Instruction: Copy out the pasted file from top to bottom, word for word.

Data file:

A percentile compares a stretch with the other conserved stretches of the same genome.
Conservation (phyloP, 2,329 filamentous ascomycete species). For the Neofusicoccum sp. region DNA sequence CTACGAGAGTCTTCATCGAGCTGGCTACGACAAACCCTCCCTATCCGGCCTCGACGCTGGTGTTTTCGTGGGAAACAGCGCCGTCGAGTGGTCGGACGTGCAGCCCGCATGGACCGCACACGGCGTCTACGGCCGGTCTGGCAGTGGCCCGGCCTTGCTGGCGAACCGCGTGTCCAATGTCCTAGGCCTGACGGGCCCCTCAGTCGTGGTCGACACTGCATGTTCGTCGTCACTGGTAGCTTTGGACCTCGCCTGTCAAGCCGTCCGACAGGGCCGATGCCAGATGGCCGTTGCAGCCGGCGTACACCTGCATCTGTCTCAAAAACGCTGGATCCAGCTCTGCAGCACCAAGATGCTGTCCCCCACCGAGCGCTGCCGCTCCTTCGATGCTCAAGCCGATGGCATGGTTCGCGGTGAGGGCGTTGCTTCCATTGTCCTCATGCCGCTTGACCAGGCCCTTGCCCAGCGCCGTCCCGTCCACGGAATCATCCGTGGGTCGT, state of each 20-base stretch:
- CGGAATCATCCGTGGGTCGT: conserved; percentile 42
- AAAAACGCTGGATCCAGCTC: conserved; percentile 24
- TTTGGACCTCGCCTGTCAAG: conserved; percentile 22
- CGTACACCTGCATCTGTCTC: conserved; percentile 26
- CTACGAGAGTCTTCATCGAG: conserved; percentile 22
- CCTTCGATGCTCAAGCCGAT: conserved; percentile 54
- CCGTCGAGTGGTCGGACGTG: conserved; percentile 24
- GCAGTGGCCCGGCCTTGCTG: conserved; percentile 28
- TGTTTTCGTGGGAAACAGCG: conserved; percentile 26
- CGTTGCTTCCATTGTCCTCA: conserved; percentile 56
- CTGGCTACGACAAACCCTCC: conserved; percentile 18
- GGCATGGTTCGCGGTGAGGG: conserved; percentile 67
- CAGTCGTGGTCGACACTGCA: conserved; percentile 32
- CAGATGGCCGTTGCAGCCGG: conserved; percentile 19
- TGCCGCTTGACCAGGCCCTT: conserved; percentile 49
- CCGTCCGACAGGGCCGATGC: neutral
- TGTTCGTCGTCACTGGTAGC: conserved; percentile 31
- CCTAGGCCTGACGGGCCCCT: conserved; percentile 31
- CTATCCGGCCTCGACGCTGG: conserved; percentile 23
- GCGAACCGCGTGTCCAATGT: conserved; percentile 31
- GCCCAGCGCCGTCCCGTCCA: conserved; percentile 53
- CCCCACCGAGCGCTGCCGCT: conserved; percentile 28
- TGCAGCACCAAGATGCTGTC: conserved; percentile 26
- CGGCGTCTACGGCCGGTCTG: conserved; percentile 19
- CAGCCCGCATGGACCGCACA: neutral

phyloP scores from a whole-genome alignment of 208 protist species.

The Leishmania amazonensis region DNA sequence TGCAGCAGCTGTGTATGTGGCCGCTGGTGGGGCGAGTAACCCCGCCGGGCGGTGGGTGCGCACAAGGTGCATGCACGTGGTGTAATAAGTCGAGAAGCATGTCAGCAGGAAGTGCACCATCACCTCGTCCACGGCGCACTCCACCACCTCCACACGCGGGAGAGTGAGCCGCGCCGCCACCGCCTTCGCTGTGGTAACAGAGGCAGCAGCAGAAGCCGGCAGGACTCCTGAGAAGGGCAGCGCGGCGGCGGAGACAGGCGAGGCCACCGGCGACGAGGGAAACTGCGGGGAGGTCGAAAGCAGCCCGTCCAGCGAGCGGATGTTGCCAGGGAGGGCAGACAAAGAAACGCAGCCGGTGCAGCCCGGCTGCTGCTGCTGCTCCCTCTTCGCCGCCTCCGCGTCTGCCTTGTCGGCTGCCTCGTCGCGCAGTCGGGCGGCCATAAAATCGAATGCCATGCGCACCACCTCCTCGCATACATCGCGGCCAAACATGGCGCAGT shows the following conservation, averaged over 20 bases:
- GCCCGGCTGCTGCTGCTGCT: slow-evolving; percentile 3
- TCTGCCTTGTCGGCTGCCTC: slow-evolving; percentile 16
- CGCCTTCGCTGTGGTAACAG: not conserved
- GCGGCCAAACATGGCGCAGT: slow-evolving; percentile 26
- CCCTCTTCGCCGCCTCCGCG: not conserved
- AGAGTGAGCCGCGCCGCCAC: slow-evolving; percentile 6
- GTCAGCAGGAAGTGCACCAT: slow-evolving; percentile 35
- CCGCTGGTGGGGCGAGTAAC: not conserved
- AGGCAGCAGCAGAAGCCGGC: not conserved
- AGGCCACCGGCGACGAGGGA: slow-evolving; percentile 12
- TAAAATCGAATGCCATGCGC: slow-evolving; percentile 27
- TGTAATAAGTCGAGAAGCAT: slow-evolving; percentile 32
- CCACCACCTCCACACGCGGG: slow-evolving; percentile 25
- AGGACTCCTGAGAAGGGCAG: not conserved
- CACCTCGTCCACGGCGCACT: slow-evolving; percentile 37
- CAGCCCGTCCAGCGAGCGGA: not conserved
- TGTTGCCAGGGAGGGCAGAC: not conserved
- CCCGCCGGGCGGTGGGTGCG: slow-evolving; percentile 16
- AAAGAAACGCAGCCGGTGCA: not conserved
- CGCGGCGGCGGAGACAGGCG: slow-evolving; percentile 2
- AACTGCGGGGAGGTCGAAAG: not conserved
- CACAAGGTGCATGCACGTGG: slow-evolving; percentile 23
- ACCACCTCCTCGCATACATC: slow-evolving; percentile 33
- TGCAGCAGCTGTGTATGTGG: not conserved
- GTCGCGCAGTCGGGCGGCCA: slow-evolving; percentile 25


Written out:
A percentile compares a stretch with the other conserved stretches of the same genome.
Conservation (phyloP, 2,329 filamentous ascomycete species). For the Neofusicoccum sp. region DNA sequence CTACGAGAGTCTTCATCGAGCTGGCTACGACAAACCCTCCCTATCCGGCCTCGACGCTGGTGTTTTCGTGGGAAACAGCGCCGTCGAGTGGTCGGACGTGCAGCCCGCATGGACCGCACACGGCGTCTACGGCCGGTCTGGCAGTGGCCCGGCCTTGCTGGCGAACCGCGTGTCCAATGTCCTAGGCCTGACGGGCCCCTCAGTCGTGGTCGACACTGCATGTTCGTCGTCACTGGTAGCTTTGGACCTCGCCTGTCAAGCCGTCCGACAGGGCCGATGCCAGATGGCCGTTGCAGCCGGCGTACACCTGCATCTGTCTCAAAAACGCTGGATCCAGCTCTGCAGCACCAAGATGCTGTCCCCCACCGAGCGCTGCCGCTCCTTCGATGCTCAAGCCGATGGCATGGTTCGCGGTGAGGGCGTTGCTTCCATTGTCCTCATGCCGCTTGACCAGGCCCTTGCCCAGCGCCGTCCCGTCCACGGAATCATCCGTGGGTCGT, state of each 20-base stretch:
- CGGAATCATCCGTGGGTCGT: conserved; percentile 42
- AAAAACGCTGGATCCAGCTC: conserved; percentile 24
- TTTGGACCTCGCCTGTCAAG: conserved; percentile 22
- CGTACACCTGCATCTGTCTC: conserved; percentile 26
- CTACGAGAGTCTTCATCGAG: conserved; percentile 22
- CCTTCGATGCTCAAGCCGAT: conserved; percentile 54
- CCGTCGAGTGGTCGGACGTG: conserved; percentile 24
- GCAGTGGCCCGGCCTTGCTG: conserved; percentile 28
- TGTTTTCGTGGGAAACAGCG: conserved; percentile 26
- CGTTGCTTCCATTGTCCTCA: conserved; percentile 56
- CTGGCTACGACAAACCCTCC: conserved; percentile 18
- GGCATGGTTCGCGGTGAGGG: conserved; percentile 67
- CAGTCGTGGTCGACACTGCA: conserved; percentile 32
- CAGATGGCCGTTGCAGCCGG: conserved; percentile 19
- TGCCGCTTGACCAGGCCCTT: conserved; percentile 49
- CCGTCCGACAGGGCCGATGC: neutral
- TGTTCGTCGTCACTGGTAGC: conserved; percentile 31
- CCTAGGCCTGACGGGCCCCT: conserved; percentile 31
- CTATCCGGCCTCGACGCTGG: conserved; percentile 23
- GCGAACCGCGTGTCCAATGT: conserved; percentile 31
- GCCCAGCGCCGTCCCGTCCA: conserved; percentile 53
- CCCCACCGAGCGCTGCCGCT: conserved; percentile 28
- TGCAGCACCAAGATGCTGTC: conserved; percentile 26
- CGGCGTCTACGGCCGGTCTG: conserved; percentile 19
- CAGCCCGCATGGACCGCACA: neutral

phyloP scores from a whole-genome alignment of 208 protist species.

The Leishmania amazonensis region DNA sequence TGCAGCAGCTGTGTATGTGGCCGCTGGTGGGGCGAGTAACCCCGCCGGGCGGTGGGTGCGCACAAGGTGCATGCACGTGGTGTAATAAGTCGAGAAGCATGTCAGCAGGAAGTGCACCATCACCTCGTCCACGGCGCACTCCACCACCTCCACACGCGGGAGAGTGAGCCGCGCCGCCACCGCCTTCGCTGTGGTAACAGAGGCAGCAGCAGAAGCCGGCAGGACTCCTGAGAAGGGCAGCGCGGCGGCGGAGACAGGCGAGGCCACCGGCGACGAGGGAAACTGCGGGGAGGTCGAAAGCAGCCCGTCCAGCGAGCGGATGTTGCCAGGGAGGGCAGACAAAGAAACGCAGCCGGTGCAGCCCGGCTGCTGCTGCTGCTCCCTCTTCGCCGCCTCCGCGTCTGCCTTGTCGGCTGCCTCGTCGCGCAGTCGGGCGGCCATAAAATCGAATGCCATGCGCACCACCTCCTCGCATACATCGCGGCCAAACATGGCGCAGT shows the following conservation, averaged over 20 bases:
- GCCCGGCTGCTGCTGCTGCT: slow-evolving; percentile 3
- TCTGCCTTGTCGGCTGCCTC: slow-evolving; percentile 16
- CGCCTTCGCTGTGGTAACAG: not conserved
- GCGGCCAAACATGGCGCAGT: slow-evolving; percentile 26
- CCCTCTTCGCCGCCTCCGCG: not conserved
- AGAGTGAGCCGCGCCGCCAC: slow-evolving; percentile 6
- GTCAGCAGGAAGTGCACCAT: slow-evolving; percentile 35
- CCGCTGGTGGGGCGAGTAAC: not conserved
- AGGCAGCAGCAGAAGCCGGC: not conserved
- AGGCCACCGGCGACGAGGGA: slow-evolving; percentile 12
- TAAAATCGAATGCCATGCGC: slow-evolving; percentile 27
- TGTAATAAGTCGAGAAGCAT: slow-evolving; percentile 32
- CCACCACCTCCACACGCGGG: slow-evolving; percentile 25
- AGGACTCCTGAGAAGGGCAG: not conserved
- CACCTCGTCCACGGCGCACT: slow-evolving; percentile 37
- CAGCCCGTCCAGCGAGCGGA: not conserved
- TGTTGCCAGGGAGGGCAGAC: not conserved
- CCCGCCGGGCGGTGGGTGCG: slow-evolving; percentile 16
- AAAGAAACGCAGCCGGTGCA: not conserved
- CGCGGCGGCGGAGACAGGCG: slow-evolving; percentile 2
- AACTGCGGGGAGGTCGAAAG: not conserved
- CACAAGGTGCATGCACGTGG: slow-evolving; percentile 23
- ACCACCTCCTCGCATACATC: slow-evolving; percentile 33
- TGCAGCAGCTGTGTATGTGG: not conserved
- GTCGCGCAGTCGGGCGGCCA: slow-evolving; percentile 25